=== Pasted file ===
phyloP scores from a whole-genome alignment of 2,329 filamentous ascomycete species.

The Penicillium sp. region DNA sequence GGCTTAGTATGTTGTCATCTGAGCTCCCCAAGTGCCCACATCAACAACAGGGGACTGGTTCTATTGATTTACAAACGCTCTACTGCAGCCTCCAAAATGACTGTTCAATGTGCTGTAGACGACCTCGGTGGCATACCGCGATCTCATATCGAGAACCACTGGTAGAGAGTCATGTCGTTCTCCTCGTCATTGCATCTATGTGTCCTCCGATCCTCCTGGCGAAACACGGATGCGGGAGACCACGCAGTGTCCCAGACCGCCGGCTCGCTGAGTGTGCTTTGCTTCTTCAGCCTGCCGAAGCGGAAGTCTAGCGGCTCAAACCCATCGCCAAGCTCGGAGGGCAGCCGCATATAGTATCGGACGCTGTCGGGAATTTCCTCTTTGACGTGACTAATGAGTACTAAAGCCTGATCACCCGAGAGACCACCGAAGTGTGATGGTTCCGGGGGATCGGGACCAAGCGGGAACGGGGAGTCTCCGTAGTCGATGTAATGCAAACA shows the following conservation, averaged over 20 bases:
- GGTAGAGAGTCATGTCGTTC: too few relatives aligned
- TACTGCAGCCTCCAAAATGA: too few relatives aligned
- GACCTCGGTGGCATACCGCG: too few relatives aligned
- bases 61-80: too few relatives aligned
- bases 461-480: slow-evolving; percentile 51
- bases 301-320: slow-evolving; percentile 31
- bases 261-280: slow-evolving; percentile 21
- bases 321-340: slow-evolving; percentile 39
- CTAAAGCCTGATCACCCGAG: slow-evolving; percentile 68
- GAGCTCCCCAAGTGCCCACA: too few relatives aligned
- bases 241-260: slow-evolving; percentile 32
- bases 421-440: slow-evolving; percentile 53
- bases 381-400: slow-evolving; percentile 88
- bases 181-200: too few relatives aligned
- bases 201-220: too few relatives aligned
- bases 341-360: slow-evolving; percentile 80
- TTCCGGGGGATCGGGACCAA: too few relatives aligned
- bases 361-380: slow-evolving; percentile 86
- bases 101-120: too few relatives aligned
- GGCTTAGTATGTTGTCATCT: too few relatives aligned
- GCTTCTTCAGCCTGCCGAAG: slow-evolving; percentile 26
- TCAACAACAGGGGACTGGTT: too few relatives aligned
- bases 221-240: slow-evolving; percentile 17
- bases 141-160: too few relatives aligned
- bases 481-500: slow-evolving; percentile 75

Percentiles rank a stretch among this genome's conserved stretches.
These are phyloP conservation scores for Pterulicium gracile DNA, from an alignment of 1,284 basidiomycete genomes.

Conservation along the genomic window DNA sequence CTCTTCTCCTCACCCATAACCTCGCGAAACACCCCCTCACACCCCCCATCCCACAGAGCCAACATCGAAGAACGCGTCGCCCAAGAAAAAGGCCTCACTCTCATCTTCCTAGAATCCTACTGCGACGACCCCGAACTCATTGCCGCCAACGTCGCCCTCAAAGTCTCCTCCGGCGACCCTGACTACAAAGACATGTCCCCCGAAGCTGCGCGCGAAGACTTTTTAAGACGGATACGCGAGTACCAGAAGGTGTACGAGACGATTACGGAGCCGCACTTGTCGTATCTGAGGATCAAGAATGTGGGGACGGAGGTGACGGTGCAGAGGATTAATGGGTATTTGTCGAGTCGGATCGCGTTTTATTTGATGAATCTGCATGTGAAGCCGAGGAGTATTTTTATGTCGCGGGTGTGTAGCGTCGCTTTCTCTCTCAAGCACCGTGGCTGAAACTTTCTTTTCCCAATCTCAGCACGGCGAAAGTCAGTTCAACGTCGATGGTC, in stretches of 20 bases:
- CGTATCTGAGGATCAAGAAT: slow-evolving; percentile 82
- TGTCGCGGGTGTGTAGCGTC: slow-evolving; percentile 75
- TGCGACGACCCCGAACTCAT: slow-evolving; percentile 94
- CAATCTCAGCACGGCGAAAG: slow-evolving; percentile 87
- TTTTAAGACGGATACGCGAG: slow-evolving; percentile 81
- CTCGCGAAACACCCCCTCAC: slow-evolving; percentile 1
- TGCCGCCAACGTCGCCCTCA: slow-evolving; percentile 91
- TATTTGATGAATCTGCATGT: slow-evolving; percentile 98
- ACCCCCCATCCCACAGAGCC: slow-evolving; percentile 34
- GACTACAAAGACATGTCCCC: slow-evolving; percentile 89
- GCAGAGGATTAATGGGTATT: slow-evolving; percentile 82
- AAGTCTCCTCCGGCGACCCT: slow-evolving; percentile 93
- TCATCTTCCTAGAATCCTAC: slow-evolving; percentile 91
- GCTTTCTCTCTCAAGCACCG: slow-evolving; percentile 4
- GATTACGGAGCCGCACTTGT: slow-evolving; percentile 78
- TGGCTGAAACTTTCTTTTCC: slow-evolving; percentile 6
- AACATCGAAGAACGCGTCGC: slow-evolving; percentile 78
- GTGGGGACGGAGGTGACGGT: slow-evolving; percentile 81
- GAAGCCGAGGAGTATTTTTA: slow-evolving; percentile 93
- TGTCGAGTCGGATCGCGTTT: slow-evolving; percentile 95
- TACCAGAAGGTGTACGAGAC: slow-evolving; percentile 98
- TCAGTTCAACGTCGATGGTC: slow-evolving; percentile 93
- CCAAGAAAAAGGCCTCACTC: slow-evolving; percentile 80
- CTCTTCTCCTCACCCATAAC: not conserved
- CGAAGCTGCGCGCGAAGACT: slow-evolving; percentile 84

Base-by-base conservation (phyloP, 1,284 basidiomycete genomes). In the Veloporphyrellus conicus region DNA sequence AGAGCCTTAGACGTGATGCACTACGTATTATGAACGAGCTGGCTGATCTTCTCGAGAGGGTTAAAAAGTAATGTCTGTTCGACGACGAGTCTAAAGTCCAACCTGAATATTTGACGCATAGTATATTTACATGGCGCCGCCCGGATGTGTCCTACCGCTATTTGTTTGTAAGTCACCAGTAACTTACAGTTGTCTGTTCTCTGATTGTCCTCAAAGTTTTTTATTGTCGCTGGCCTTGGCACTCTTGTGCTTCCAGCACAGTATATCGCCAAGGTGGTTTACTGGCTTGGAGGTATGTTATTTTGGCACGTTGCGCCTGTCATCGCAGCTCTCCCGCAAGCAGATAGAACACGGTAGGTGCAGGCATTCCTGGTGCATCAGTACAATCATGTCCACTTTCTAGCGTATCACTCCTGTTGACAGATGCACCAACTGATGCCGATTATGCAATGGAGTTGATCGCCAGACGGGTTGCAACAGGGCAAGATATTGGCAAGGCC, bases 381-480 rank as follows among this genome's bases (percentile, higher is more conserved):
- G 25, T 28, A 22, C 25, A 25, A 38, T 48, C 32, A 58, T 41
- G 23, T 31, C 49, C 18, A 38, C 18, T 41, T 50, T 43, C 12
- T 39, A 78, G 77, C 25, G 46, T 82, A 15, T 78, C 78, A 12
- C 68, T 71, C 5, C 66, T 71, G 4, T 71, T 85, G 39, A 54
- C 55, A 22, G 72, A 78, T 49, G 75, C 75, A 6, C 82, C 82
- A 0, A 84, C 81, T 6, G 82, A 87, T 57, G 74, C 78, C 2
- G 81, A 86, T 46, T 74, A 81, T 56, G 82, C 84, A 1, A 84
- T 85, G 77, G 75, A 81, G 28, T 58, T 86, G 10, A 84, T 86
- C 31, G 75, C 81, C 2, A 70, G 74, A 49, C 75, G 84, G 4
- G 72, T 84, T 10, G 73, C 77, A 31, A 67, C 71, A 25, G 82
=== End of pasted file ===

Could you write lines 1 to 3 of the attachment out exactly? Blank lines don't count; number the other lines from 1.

phyloP scores from a whole-genome alignment of 2,329 filamentous ascomycete species.

The Penicillium sp. region DNA sequence GGCTTAGTATGTTGTCATCTGAGCTCCCCAAGTGCCCACATCAACAACAGGGGACTGGTTCTATTGATTTACAAACGCTCTACTGCAGCCTCCAAAATGACTGTTCAATGTGCTGTAGACGACCTCGGTGGCATACCGCGATCTCATATCGAGAACCACTGGTAGAGAGTCATGTCGTTCTCCTCGTCATTGCATCTATGTGTCCTCCGATCCTCCTGGCGAAACACGGATGCGGGAGACCACGCAGTGTCCCAGACCGCCGGCTCGCTGAGTGTGCTTTGCTTCTTCAGCCTGCCGAAGCGGAAGTCTAGCGGCTCAAACCCATCGCCAAGCTCGGAGGGCAGCCGCATATAGTATCGGACGCTGTCGGGAATTTCCTCTTTGACGTGACTAATGAGTACTAAAGCCTGATCACCCGAGAGACCACCGAAGTGTGATGGTTCCGGGGGATCGGGACCAAGCGGGAACGGGGAGTCTCCGTAGTCGATGTAATGCAAACA shows the following conservation, averaged over 20 bases:
- GGTAGAGAGTCATGTCGTTC: too few relatives aligned